Norris Geyser Basin is the hottest and most dynamic of Yellowstone’s active hydrothermal areas. The highest temperature yet recorded in any Yellowstone hydrothermal area was measured in a scientific drill hole at Norris: 459°F (237°C) just 1,087 feet below the surface. Norris shows evidence of having had hydrothermal activity prior to the last great ice age. The features change often, with frequent disturbances from seismic activity and water fluctuations. Norris is so hot and dynamic primarily because it sits at the intersection of three major faults, two of which intersect with a ring fracture zone from the Yellowstone caldera eruption of 640,000 years ago.
Yellowstone National Park’s hydrothermal resources cannot be tapped for geothermal energy because such use could destroy geysers and hot springs, as it has done in other parts of the world.
Dogs have died diving into hot springs. They also disturb wildlife and are prohibited from all park trails. In the few places pets are permitted, they must be leashed at all times. Ask at a visitor center where you can walk a pet.
YES. Geyser basins are constantly changing. Boiling water surges just under the thin crust of most geyser basins, and many people have been severely burned when they have broken through the fragile surface. Some people have died.
Cigarette butts quickly accumulate where smoking is allowed, and they—like any litter—can clog vents, thus altering or destroying hydrothermal activity.
No basin-wide changes in hydrothermal activity have been observed in the park in recent years. The average Old Faithful eruption interval is 90 minutes as of January 2017. Steamboat Geyser had a major eruption on September 3, 2014. Echinus Geyser, one of the largest acid-water geysers known, has periods of limited activity. Work continues on the park’s hydrothermal monitoring program, with progress made in documenting the status of the hydrothermal system by measuring the total amount of thermal water and the total heat output for selected geyser basins. Aircraft and helicopter thermal infrared images are used to document changes in the hydrothermal areas.
The widely dispersed locations of the park’s hydrothermal areas make it difficult to coordinate a systematic monitoring program to protect the features. The most visible changes in individual thermal features receive the most public attention but do not necessarily represent human influences or changes in the entire hydrothermal system. In order to distinguish human influences from natural changes, the natural variability of the hydrothermal system must be characterized by gathering reproducible data over many years. The park’s geothermal monitoring strategy therefore includes remote sensing, field studies of groundwater flow, measurement of individual hydrothermal feature temperatures and surface water flow, and collaboration with many researchers from outside the National Park Service. New research has harnessed current technology to expand data collection. One collaboration conducted in 2015 measured the seismic activity in the Upper Geyser basin and used the “harmonic tremors” preceding eruptions to create three dimensional images of geyser reservoirs and plumbing systems. This research will produce the first three-dimensional seismic images of the Old Faithful plumbing system.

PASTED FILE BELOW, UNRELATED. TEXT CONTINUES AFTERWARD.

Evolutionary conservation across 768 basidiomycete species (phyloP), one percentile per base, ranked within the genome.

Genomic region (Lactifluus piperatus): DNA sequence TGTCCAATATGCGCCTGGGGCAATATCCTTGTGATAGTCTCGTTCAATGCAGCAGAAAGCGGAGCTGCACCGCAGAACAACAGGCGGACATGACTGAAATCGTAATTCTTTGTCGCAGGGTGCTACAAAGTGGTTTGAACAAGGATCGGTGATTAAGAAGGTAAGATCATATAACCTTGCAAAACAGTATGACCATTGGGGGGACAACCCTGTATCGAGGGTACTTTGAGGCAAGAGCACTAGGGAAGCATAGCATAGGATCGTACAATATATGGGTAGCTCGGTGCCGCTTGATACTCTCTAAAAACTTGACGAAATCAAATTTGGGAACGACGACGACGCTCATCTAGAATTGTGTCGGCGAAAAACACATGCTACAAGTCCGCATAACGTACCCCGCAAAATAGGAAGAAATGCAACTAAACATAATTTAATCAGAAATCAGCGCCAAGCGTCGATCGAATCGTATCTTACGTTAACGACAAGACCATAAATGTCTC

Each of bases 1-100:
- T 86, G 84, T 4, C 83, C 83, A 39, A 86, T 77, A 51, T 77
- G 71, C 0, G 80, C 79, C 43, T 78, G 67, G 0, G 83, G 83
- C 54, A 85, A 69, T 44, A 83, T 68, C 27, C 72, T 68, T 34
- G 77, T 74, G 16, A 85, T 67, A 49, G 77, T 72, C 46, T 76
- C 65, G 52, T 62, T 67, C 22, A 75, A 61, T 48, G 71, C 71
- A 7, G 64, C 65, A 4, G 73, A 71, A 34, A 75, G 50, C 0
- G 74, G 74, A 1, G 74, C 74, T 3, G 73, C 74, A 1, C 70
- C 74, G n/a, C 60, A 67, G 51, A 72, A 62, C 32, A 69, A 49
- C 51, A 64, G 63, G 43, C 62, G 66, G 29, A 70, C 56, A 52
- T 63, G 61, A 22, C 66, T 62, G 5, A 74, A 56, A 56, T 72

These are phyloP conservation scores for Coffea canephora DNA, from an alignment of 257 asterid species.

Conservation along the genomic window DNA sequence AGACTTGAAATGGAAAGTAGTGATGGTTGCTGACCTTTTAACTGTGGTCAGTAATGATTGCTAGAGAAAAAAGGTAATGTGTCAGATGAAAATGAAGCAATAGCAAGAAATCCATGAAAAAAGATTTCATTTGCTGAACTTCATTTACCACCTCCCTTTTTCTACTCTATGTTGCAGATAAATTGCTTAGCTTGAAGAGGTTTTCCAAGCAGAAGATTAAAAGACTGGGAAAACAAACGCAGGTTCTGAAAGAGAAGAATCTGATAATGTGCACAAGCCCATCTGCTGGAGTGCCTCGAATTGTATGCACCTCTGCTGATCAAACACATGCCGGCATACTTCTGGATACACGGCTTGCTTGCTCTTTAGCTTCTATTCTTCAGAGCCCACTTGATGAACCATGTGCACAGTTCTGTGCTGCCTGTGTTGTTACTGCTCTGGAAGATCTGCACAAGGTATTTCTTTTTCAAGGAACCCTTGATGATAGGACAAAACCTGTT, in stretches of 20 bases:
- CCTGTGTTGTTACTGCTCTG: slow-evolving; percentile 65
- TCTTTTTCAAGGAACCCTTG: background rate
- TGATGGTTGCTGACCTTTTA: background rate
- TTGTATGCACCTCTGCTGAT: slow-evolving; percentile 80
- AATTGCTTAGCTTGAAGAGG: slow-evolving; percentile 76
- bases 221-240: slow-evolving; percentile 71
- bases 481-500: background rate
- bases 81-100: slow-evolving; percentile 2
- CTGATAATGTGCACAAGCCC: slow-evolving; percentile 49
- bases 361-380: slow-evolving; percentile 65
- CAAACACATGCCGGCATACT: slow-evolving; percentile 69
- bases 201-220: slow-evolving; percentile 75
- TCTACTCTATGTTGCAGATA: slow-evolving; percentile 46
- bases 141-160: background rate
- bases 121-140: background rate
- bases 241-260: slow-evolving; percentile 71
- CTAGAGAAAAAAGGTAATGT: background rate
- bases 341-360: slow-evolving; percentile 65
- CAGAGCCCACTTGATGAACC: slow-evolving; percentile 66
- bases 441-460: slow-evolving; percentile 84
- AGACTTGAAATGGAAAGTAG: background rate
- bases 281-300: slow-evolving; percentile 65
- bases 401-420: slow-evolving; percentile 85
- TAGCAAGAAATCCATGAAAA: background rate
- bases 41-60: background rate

National Park Service policy generally prohibits any interference with geothermal activity in Yellowstone. New road or other construction through hydrothermal areas is designed to mitigate impacts. In 1994, the National Park Service and State of Montana established a water rights compact and controlled groundwater area to protect geothermal resources in the park from groundwater or geothermal development that could occur in a designated area north and west of the park in Montana.
Yellowstone preserves earth's most extraordinary collection of hot springs, geysers, mudpots, fumaroles, and travertine terraces.
Hydrothermal Plant Communities